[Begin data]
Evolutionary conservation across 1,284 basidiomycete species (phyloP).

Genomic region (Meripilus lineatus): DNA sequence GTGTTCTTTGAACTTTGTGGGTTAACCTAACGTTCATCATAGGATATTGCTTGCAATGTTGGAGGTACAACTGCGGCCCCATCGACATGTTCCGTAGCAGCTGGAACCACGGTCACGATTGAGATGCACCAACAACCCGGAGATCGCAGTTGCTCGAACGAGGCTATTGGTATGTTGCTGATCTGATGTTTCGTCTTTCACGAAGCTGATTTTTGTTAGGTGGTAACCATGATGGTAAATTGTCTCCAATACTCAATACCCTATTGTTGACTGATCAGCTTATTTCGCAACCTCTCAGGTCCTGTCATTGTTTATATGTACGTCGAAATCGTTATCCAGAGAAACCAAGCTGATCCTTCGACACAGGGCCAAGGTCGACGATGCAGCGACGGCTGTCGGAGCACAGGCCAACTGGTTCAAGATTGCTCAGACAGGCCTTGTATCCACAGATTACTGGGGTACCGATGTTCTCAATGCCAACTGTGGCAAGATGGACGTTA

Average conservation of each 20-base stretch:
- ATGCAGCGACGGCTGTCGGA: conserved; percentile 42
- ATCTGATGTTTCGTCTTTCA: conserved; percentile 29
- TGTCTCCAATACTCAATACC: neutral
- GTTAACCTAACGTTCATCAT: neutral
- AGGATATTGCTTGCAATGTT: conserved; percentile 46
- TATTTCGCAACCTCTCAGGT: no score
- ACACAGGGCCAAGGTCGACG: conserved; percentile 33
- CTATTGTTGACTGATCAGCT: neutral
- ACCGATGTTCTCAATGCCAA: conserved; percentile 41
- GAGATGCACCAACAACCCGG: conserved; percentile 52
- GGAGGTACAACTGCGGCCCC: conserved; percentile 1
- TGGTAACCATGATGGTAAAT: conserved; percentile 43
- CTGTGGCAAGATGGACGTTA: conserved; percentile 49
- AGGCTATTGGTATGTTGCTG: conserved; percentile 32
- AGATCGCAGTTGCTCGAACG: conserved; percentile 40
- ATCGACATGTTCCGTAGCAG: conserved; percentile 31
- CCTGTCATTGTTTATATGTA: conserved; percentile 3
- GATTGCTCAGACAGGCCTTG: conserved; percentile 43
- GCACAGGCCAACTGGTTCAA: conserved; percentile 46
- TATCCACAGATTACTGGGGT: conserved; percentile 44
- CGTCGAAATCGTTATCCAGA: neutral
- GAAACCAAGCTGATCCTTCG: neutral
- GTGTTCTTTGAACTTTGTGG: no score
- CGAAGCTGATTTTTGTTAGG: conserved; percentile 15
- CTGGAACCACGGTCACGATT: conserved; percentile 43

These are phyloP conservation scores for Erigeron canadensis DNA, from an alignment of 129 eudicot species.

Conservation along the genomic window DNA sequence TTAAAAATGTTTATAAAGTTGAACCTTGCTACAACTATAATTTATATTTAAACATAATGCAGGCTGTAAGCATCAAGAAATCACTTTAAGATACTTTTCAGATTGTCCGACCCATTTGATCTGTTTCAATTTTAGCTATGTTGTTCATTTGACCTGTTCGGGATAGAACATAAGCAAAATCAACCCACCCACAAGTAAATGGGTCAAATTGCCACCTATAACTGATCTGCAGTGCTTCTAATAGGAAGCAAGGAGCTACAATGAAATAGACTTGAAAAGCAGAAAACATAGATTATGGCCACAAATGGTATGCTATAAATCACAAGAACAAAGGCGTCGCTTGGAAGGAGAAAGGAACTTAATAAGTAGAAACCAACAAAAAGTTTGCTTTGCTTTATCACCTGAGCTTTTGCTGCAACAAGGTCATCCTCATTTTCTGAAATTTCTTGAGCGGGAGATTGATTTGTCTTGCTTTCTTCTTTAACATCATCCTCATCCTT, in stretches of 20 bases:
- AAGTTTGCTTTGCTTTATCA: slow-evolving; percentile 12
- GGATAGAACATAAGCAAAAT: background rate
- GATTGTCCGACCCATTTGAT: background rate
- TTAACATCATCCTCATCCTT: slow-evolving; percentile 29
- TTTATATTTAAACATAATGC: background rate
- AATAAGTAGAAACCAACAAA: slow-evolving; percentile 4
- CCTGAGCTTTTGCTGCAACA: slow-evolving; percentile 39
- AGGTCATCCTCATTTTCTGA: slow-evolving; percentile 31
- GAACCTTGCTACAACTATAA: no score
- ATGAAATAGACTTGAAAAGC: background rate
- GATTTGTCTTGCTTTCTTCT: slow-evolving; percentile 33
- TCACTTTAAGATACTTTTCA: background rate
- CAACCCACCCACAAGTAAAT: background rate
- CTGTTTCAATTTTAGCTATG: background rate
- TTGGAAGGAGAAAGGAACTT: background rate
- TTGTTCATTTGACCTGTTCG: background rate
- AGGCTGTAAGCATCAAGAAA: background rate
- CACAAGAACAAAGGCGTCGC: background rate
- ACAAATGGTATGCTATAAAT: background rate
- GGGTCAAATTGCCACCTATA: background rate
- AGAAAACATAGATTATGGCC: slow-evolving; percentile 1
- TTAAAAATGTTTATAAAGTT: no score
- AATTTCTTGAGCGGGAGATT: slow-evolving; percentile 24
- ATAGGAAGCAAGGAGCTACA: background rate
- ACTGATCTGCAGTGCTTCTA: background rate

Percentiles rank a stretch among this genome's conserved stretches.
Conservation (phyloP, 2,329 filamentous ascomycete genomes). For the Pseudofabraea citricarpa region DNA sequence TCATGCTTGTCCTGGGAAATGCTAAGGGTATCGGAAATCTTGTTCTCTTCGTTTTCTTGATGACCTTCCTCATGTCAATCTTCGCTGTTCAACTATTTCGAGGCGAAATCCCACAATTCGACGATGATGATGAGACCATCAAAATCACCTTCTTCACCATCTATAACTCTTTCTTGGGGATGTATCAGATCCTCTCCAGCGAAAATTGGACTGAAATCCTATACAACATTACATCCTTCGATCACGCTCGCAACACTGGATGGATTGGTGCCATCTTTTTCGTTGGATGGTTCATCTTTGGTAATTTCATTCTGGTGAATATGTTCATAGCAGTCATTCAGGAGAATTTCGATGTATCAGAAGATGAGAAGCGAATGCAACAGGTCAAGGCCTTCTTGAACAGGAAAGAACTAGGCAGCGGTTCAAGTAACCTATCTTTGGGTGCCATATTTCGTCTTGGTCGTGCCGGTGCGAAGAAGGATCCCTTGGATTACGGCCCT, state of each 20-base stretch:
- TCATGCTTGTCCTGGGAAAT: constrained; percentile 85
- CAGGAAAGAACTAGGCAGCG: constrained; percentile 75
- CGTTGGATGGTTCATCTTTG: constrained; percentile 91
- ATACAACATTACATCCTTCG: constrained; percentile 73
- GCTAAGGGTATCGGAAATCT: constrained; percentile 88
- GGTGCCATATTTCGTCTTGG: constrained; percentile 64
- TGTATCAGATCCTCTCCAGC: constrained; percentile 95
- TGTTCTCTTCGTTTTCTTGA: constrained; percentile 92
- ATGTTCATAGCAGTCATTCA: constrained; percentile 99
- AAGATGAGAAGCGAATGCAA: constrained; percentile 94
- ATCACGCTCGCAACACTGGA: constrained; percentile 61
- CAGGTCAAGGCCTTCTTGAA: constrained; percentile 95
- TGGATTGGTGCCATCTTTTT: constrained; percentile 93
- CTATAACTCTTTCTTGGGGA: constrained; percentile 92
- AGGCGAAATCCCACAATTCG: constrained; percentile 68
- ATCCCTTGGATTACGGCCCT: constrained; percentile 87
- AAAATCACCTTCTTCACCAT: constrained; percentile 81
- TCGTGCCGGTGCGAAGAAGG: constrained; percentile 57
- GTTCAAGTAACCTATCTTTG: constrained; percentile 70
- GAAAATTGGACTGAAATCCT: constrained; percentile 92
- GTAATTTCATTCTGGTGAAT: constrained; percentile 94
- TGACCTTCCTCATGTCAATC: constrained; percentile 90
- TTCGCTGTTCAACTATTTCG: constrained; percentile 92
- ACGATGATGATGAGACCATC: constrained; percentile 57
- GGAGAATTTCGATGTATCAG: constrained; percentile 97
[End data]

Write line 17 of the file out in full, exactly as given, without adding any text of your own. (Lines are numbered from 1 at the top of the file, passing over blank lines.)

- AGGCTATTGGTATGTTGCTG: conserved; percentile 32